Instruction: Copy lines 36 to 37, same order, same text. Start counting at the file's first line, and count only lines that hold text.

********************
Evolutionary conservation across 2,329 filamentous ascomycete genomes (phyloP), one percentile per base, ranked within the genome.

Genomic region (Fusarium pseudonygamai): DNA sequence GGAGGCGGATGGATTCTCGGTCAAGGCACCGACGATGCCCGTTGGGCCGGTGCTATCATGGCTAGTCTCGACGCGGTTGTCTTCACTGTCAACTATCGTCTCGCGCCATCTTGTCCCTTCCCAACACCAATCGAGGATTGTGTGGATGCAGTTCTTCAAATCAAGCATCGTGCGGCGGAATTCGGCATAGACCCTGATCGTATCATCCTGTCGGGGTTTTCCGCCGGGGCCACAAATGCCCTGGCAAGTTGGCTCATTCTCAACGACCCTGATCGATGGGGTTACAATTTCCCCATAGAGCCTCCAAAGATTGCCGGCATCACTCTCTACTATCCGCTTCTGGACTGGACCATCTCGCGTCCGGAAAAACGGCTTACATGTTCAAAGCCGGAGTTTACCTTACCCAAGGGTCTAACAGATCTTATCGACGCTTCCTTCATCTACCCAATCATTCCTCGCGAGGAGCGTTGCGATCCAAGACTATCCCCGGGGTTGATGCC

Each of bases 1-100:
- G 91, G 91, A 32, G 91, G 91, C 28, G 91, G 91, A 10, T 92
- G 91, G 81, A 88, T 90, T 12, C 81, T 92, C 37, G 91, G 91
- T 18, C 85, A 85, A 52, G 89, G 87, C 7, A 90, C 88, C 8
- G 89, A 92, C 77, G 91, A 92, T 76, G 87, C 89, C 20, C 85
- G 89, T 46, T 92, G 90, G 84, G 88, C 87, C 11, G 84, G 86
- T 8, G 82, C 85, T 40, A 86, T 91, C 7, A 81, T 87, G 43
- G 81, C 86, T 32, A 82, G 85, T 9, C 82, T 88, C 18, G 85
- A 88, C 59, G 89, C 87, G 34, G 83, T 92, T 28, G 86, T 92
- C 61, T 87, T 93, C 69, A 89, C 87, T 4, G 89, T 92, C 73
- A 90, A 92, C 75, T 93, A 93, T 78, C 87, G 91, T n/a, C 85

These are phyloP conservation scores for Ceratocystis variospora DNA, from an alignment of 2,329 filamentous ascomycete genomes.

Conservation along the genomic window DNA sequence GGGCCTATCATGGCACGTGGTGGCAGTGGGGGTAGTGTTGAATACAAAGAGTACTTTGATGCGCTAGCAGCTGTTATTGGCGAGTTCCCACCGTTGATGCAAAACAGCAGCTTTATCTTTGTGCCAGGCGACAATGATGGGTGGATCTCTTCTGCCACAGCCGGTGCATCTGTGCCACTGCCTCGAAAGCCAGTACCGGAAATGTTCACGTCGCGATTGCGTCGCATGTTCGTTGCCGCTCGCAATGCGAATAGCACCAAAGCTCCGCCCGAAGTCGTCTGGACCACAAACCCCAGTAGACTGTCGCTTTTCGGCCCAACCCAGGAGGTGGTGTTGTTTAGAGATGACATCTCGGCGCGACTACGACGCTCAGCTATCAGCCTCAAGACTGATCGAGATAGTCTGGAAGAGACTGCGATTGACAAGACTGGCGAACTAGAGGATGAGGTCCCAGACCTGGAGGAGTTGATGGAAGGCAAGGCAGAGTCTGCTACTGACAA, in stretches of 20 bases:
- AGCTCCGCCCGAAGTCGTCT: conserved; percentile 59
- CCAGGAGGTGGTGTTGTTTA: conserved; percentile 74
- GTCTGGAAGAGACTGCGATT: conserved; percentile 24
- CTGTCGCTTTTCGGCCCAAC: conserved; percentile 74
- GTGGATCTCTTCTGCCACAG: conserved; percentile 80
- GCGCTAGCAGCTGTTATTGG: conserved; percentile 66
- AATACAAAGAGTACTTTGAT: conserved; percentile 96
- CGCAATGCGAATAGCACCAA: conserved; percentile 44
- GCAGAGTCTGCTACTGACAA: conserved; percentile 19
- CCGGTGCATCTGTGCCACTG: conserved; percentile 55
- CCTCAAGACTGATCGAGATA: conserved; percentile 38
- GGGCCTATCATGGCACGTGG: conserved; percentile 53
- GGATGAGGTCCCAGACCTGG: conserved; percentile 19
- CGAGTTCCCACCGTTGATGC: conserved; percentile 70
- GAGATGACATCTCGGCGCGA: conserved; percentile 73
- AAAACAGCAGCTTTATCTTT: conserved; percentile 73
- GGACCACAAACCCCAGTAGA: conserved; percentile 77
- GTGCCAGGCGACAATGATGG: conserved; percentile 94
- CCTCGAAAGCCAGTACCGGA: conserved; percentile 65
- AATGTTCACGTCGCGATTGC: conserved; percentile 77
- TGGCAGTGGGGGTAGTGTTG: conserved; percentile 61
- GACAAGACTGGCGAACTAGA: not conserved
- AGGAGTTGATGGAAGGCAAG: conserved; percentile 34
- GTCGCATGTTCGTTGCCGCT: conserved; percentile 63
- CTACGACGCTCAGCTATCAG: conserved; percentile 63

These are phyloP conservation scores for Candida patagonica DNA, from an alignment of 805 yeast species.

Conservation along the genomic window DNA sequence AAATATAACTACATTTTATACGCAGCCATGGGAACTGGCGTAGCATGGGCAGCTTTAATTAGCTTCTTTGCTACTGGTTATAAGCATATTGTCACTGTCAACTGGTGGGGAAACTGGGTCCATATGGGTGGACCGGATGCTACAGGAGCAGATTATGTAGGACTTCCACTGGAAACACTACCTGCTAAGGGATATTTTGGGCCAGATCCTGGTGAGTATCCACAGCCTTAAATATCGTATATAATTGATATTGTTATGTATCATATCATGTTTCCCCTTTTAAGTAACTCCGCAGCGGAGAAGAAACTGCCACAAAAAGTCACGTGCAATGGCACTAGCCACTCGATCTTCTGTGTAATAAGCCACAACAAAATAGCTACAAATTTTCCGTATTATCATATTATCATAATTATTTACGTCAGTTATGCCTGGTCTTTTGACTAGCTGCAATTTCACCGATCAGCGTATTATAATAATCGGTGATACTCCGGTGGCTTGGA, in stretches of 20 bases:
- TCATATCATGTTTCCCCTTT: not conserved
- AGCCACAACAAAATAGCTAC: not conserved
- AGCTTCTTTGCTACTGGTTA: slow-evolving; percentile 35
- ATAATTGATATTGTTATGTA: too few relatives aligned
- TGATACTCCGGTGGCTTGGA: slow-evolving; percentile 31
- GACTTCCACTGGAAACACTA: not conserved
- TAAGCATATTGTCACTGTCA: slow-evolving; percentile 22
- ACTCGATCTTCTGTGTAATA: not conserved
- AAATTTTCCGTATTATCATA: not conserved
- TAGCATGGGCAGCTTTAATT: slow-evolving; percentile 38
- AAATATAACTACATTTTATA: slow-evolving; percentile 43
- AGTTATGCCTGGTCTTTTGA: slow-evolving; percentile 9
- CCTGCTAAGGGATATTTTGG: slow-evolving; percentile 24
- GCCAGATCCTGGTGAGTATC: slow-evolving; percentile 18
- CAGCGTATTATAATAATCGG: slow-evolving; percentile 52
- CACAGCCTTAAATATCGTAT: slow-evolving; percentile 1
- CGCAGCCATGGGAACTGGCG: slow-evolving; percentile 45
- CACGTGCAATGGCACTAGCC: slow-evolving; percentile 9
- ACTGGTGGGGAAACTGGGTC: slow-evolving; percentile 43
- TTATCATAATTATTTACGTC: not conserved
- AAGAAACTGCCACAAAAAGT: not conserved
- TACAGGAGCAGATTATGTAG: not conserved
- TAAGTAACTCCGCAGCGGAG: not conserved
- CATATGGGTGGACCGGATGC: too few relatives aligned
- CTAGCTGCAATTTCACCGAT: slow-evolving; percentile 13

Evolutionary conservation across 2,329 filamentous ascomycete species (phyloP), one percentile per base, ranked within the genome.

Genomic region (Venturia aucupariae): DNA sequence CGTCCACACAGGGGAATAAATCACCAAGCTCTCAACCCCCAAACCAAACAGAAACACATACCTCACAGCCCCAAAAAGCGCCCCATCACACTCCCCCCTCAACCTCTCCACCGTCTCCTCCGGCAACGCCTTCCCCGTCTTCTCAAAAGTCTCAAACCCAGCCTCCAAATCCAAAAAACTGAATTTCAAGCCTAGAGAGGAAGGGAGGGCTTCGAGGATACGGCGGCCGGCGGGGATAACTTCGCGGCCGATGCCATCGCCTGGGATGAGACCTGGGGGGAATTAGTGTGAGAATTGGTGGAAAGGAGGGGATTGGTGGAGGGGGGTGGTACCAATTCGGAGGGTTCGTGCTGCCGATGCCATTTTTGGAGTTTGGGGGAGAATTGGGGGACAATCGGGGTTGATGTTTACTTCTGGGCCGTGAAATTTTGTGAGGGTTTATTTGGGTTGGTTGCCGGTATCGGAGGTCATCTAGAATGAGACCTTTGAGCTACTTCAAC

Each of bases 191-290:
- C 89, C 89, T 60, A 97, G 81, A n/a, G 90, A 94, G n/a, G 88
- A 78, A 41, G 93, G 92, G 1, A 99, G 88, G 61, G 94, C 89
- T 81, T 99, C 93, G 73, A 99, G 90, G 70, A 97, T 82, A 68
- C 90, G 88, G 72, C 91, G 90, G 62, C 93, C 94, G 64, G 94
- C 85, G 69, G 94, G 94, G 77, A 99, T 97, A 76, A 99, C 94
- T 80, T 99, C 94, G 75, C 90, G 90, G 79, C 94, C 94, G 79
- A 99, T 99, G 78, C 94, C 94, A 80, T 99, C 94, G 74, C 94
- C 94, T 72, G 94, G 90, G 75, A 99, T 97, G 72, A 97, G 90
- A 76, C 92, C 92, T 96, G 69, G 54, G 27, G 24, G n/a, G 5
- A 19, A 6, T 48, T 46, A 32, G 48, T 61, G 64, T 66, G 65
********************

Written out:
- TGGCAGTGGGGGTAGTGTTG: conserved; percentile 61
- GACAAGACTGGCGAACTAGA: not conserved